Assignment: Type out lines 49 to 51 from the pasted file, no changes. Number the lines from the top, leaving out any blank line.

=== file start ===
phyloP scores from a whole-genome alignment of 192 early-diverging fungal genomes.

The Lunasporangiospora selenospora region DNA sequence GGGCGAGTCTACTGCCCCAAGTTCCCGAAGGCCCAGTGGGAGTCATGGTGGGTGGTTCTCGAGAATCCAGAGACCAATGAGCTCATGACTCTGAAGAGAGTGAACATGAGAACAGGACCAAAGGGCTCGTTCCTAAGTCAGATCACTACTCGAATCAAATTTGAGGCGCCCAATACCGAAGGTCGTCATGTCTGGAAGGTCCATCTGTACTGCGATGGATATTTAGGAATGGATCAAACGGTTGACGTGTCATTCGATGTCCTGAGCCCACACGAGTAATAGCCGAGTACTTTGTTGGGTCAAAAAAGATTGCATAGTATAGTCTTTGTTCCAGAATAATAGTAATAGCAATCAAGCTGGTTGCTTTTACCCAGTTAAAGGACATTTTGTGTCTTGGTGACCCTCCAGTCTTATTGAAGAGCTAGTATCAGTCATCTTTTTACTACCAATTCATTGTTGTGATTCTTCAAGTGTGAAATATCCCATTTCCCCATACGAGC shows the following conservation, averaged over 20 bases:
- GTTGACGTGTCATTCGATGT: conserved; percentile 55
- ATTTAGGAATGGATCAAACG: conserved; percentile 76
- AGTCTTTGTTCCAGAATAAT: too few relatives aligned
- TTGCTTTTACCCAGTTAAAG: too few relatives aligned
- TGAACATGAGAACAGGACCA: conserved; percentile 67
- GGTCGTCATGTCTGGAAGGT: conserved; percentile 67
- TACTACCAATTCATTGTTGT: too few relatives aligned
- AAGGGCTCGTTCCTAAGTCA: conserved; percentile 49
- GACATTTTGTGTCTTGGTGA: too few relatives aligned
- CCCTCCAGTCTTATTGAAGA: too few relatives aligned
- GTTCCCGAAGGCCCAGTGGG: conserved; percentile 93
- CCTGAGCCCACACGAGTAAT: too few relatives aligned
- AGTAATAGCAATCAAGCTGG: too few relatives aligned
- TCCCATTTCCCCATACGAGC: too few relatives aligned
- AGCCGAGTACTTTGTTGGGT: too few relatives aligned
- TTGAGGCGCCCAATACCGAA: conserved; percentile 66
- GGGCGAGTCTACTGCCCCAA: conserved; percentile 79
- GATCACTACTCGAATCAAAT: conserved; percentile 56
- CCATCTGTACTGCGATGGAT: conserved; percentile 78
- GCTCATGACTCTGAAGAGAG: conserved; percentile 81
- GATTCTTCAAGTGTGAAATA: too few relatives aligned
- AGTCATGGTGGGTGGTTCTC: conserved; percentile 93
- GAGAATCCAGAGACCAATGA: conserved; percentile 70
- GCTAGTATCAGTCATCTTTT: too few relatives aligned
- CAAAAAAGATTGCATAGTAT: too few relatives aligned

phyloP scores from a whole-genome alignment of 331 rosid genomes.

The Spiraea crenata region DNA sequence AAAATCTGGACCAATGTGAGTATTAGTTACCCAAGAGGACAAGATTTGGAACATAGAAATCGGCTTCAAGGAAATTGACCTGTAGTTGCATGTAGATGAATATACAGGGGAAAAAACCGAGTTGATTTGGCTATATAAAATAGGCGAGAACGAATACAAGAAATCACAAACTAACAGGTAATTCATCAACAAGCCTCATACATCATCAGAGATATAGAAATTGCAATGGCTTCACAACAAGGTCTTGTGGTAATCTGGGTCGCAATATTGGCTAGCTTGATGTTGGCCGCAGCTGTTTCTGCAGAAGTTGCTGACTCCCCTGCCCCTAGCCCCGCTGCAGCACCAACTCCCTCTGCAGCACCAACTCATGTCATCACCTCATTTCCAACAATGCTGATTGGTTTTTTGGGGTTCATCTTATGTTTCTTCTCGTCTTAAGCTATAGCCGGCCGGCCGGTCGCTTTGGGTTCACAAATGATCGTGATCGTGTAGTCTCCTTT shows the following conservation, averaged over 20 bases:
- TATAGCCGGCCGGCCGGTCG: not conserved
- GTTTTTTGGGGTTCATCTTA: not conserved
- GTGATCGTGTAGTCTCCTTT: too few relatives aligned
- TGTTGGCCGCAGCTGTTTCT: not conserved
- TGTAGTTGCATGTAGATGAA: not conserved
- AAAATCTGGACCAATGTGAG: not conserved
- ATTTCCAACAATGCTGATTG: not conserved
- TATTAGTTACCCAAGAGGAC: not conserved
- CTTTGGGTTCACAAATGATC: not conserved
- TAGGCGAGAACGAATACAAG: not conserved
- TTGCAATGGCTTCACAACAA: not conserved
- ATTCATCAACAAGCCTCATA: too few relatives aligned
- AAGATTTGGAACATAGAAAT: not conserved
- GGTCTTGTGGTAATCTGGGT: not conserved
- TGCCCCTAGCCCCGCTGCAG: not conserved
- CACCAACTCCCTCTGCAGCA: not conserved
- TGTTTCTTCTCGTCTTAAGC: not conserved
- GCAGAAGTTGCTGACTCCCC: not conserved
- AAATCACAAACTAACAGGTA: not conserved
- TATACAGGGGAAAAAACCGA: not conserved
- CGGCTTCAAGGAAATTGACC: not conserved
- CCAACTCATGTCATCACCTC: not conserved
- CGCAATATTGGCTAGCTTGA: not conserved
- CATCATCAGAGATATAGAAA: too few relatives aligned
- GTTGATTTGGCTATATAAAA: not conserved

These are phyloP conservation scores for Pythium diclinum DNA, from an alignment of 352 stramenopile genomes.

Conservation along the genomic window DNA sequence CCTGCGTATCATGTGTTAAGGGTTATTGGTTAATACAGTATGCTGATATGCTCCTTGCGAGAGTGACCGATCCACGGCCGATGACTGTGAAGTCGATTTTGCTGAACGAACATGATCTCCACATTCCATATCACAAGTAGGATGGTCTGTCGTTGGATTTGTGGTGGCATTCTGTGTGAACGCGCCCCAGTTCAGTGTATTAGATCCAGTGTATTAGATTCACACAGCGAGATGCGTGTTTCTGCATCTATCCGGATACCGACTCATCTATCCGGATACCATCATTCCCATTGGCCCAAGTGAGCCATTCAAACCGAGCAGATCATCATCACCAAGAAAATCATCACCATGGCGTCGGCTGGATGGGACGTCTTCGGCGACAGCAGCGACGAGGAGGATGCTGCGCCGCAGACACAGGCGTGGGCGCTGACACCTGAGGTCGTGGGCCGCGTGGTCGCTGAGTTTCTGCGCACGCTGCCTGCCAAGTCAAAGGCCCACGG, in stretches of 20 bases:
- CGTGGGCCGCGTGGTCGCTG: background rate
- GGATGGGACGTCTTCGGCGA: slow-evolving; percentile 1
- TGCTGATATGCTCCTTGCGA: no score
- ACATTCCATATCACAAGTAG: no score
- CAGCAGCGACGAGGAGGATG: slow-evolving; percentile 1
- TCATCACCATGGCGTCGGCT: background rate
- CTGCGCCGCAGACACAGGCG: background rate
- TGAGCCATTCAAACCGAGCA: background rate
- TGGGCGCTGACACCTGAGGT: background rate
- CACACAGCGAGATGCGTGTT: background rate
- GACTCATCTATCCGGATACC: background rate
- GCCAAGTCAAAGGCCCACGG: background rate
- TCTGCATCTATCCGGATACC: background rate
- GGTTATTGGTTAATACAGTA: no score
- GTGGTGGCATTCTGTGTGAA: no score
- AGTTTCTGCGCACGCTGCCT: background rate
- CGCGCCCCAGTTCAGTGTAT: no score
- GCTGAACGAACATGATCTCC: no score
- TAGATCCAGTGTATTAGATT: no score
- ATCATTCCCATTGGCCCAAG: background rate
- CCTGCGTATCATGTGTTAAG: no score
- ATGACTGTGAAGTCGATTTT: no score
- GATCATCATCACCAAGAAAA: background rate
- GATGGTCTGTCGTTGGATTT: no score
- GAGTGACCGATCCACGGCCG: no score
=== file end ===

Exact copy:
- TATACAGGGGAAAAAACCGA: not conserved
- CGGCTTCAAGGAAATTGACC: not conserved
- CCAACTCATGTCATCACCTC: not conserved